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Just curious, what is the default remote shell used by rsync when you're not using it in daemon mode? According to the man page it can be run via rsh or ssh. However nowhere in the man page does it specify how to set which one to use. So, when running it it prompts me for a password, but it doesn't seem to indicate which remote shell is being used. I know this is probably a dummy question, but I could really use some clarification. Thanks!

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Give us an example of how you're invoking rsync. BTW, you have some of your nomenclature messed up. Neither rsh nor ssh are shells. –  EEAA Feb 7 '12 at 3:53
    
Sorry about that, I meant remote shell protocol I guess? –  Matthew Feb 7 '12 at 4:02
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Still, "remote shell protocol" is not a shell. It's a means of accessing a server remotely. bash, zsh, csh, etc. are shells. –  EEAA Feb 7 '12 at 4:03
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SSH is literally the secure shell, rsh literally means remote shell. While they aren't specifically shells like zsh, csh, bash, etc, their name still contains the word shell, so its not really clear what to call them for conversation. I am agreeing with you, I just wasn't sure how else to ask the question or how to refer to ssh vs rsh in a generic sense. –  Matthew Feb 7 '12 at 4:07
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Sure thing, understood. I'll grant - it is indeed confusing. –  EEAA Feb 7 '12 at 4:09
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up vote 3 down vote accepted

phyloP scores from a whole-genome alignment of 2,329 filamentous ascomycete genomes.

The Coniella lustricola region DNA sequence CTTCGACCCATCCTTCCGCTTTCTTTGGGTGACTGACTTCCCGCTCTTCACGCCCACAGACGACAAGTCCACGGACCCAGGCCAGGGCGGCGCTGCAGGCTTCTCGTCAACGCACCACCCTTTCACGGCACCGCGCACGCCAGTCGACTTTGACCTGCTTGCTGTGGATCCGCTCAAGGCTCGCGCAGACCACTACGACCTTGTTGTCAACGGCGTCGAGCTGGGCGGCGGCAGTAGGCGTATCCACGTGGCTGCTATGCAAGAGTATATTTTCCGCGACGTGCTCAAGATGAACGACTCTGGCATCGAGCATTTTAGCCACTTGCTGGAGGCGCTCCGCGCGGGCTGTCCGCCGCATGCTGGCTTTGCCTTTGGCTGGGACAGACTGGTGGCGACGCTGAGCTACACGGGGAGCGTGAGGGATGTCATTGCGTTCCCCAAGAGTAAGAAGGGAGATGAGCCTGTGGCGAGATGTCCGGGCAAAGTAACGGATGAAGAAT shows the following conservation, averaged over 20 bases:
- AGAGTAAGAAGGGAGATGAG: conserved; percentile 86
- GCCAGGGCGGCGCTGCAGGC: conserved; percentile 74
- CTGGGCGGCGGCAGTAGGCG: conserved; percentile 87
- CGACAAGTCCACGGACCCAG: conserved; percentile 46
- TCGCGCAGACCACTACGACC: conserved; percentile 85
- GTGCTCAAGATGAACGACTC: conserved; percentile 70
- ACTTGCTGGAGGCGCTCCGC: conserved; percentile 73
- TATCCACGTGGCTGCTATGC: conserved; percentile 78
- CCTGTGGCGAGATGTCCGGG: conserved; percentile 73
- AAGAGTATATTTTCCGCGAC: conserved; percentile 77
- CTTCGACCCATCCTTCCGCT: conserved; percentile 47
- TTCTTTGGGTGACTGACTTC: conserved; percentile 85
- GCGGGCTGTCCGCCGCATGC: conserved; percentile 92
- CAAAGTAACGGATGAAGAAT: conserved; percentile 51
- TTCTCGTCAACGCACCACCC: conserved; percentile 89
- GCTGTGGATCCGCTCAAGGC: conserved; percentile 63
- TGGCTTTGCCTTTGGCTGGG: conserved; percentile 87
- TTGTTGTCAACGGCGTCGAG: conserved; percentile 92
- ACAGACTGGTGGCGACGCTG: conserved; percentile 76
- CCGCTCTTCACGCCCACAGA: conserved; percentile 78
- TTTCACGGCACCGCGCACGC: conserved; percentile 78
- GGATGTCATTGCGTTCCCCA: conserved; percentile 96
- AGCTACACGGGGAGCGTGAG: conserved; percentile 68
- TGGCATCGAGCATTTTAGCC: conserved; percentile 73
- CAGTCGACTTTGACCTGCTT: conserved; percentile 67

It's going to default to whatever shell you have set as default on the remote side. if your rsync line looks like this:

rsync -avz /local/file remoteuser@remote.host:/remote/file

... Then it's going to be remoteuser's default shell. Easy way to check is to cat /etc/passwd

EDIT: I answered what you asked, but not what you meant. Simple rule of thumb: If you're using two colons, you're probably using rsh. If you're using one colon, it's ssh.

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You got it, thank you! Sorry about being less than clear, wasn't really sure what the correct nomenclature was, but you seem to have figured it out. Thanks for clearing it up! –  Matthew Feb 7 '12 at 4:01
    
Actually two colons is the rsync protocol, one is the remote shell transport, with the shell transport being specified by the -e flag or the RSYNC_RSH environment variable. –  James O'Gorman Feb 7 '12 at 22:10
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From the man page:

"Typically, rsync is configured to use ssh by default, but you may prefer to use rsh on a local network."

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